Although TheDollPalace.com recognized it must obtain parental consent before collecting personal information from children under 13, the Texas Attorney General asserts that the website’s mechanism for obtaining such consent was deficient and easily circumvented. During the registration process, if a user indicates that he or she is under the age of 13, the website presents the user with the following message: “You need a parent’s permission to continue. Is a parent with you right now?” If the user chooses “Yes,” he or she is then directed to a page that seeks the parent’s permission by merely requiring the click of “OK” to complete the registration. The “permission” page fails to disclose the information to be collected from the child and contact information for TheDollPalace.com. Furthermore, the site does not permit a parent to later review or revoke his or her consent. A similar process is used if the child selects “No” except that the permission page was emailed to the parent’s email address, which is provided by the user.

In both cases, the Texas Attorney General is seeking an injunction against the defendants along with damage, restitution or other compensation on behalf of the residents of Texas pursuant to 15 U.S.C. § 6504.

COPPA requires children’s sites or general audience sites that knowingly collect personal information from children under the age of 13 to disclose their information practices in a privacy statement and to obtain verifiable parental consent before collecting information from children. To comply with COPPA, operators of such websites must (1) give parents or legal guardians of children under age 13 notice of their information practices; (2) with certain limited exceptions, obtain prior “verifiable parental consent” for the collection, use and/or disclosure of personal information; (3) upon request, provide a parent with an opportunity to review the personal information collected from his or her child; (4) give the parent the option to prevent the further use of personal information that has already been collected from such child; (5) limit the collection of personal information to a certain designated activity, such as a game or prize offer; and (6) establish and maintain reasonable procedures to protect the confidentiality, security and integrity of the personal information collected on the website.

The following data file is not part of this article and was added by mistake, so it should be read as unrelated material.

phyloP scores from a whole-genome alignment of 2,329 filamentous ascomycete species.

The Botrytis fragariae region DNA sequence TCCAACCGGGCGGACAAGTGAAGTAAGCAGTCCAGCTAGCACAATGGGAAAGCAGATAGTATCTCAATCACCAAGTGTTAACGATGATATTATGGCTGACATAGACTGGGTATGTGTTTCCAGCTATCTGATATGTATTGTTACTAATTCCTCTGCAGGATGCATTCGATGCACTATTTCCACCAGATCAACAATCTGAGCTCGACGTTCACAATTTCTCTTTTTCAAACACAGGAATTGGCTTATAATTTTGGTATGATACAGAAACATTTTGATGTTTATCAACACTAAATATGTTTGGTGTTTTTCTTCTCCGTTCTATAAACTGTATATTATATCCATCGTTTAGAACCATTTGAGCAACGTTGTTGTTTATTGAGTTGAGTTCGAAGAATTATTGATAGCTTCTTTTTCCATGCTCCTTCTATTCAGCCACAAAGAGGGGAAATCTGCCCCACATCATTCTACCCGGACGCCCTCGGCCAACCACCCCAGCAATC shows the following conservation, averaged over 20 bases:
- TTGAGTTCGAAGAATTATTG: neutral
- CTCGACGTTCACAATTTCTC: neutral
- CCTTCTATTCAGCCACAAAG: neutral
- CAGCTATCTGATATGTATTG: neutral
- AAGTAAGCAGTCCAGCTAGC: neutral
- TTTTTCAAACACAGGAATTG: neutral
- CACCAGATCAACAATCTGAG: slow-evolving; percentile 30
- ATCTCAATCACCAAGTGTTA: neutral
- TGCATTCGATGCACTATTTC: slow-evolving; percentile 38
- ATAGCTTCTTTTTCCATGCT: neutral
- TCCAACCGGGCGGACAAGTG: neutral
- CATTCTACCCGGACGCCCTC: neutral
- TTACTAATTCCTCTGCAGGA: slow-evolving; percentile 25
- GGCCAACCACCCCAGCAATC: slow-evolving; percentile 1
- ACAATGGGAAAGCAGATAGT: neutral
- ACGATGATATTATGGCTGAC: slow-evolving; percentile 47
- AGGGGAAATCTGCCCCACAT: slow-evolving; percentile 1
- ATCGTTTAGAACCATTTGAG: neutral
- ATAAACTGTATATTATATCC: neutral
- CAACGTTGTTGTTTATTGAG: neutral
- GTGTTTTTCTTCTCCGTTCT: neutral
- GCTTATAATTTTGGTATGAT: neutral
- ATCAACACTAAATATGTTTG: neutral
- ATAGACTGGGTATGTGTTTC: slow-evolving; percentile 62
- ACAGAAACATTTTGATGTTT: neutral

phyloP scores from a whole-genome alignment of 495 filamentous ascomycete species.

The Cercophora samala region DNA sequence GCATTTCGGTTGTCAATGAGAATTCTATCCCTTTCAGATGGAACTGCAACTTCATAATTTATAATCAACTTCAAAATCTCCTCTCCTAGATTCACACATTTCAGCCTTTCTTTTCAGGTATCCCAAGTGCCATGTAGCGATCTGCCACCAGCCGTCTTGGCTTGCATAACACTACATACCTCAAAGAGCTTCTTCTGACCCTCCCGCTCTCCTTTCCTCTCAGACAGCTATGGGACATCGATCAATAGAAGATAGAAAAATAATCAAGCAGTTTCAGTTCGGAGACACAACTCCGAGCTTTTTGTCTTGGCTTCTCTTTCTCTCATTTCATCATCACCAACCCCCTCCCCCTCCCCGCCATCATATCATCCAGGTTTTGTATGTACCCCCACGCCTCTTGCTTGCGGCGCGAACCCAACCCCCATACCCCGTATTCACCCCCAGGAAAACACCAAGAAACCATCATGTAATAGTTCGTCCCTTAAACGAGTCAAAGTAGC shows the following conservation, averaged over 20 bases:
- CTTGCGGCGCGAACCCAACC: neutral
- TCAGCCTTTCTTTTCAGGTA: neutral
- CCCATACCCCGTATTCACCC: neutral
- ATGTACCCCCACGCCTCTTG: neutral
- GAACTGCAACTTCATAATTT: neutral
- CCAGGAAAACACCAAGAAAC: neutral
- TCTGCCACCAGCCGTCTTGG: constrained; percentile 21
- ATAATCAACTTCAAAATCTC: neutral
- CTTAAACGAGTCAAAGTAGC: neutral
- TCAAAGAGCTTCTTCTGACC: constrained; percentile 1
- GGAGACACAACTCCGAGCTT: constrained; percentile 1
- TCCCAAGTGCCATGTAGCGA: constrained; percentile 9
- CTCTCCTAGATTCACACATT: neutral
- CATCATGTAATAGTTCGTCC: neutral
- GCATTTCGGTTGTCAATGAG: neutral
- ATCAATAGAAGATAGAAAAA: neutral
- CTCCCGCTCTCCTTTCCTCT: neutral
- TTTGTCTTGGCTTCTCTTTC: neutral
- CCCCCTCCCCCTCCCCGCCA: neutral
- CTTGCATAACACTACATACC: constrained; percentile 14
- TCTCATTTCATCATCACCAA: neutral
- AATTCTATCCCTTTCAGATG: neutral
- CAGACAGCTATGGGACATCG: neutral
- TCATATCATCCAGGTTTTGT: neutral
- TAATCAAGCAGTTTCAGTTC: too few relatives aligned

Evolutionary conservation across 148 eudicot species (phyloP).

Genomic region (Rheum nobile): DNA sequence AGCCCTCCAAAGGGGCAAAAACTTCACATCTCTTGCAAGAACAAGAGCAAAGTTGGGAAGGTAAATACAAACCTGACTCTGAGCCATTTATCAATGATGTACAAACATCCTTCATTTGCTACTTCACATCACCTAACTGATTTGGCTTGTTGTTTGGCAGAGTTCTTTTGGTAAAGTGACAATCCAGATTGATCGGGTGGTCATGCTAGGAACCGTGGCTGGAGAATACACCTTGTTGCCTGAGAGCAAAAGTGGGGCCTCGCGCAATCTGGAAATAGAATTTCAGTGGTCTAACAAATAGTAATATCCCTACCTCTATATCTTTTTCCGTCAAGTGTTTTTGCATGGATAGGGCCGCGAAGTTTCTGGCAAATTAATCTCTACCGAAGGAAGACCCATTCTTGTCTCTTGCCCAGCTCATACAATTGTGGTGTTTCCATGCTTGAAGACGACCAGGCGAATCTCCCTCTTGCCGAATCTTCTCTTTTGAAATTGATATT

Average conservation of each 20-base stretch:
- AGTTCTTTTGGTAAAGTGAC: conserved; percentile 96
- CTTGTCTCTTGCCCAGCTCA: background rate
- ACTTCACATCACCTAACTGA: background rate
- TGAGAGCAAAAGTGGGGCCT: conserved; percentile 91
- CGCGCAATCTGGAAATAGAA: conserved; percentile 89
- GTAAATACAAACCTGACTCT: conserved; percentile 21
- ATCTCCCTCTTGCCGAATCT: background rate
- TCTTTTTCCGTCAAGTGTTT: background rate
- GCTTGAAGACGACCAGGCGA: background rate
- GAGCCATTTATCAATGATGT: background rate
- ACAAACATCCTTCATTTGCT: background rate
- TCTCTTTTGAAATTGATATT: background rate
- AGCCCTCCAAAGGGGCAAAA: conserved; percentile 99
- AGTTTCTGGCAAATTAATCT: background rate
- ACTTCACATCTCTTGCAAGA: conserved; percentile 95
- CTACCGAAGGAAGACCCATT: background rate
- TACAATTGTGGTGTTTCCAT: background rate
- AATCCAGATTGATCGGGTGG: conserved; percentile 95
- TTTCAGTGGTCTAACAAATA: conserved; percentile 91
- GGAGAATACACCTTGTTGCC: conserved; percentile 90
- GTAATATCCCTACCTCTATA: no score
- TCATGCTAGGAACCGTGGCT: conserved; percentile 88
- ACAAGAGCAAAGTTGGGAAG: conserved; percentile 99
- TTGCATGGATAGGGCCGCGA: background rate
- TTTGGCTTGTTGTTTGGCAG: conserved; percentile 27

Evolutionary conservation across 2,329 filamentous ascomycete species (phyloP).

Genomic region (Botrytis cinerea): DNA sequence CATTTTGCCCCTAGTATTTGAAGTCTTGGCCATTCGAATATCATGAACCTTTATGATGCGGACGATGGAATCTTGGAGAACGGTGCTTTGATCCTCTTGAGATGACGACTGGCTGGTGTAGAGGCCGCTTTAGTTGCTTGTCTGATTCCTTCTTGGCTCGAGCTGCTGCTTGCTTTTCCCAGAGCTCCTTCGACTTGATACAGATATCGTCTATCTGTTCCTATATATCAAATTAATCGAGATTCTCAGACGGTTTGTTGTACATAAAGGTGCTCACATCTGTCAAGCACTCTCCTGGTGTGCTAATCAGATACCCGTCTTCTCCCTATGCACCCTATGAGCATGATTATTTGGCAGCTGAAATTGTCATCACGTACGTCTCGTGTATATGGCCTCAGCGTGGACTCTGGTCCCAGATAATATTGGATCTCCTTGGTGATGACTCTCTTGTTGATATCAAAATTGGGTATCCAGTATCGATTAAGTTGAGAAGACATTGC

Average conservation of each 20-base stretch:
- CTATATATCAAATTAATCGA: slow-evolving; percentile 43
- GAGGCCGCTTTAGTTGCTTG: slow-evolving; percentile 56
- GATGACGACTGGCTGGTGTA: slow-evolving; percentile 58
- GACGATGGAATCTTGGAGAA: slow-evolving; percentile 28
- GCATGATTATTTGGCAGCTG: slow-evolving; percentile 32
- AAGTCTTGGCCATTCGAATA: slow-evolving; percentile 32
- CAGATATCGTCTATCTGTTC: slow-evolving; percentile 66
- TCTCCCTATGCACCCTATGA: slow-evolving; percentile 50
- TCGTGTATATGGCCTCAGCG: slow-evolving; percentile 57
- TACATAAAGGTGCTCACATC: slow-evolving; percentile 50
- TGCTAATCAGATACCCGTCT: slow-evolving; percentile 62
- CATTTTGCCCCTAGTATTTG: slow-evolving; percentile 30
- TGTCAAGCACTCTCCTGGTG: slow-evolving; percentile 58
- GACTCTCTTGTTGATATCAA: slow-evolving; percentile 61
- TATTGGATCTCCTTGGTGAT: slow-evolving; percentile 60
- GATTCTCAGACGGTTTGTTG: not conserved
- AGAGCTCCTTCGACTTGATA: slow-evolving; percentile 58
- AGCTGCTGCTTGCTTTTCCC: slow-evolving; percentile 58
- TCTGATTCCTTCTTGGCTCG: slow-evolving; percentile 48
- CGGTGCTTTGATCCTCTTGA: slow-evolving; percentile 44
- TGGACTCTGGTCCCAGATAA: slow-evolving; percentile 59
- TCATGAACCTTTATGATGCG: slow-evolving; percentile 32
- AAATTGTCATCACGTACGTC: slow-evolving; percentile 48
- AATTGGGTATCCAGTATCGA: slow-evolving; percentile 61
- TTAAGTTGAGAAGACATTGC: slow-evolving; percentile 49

The FTC has offered several methods for website operators to obtain verifiable parental consent. For example, the FTC has suggested that child-oriented websites maintain a toll-free telephone number staffed by trained personnel who answer calls from parents giving consent or provide a printable form for a parent to complete, sign and mail or fax back to the website operator.

As evidenced by the actions initiated by the Texas Attorney General, any website operator located in any state could be subject to such an action if the website targets children under age 13 and collects personal information from such users without verifiable parental consent. The defendants in the Texas action were obviously aware of COPPA and attempted to comply, but may be found liable for failure to fully comply with COPPA if the Texas Attorney General prevails.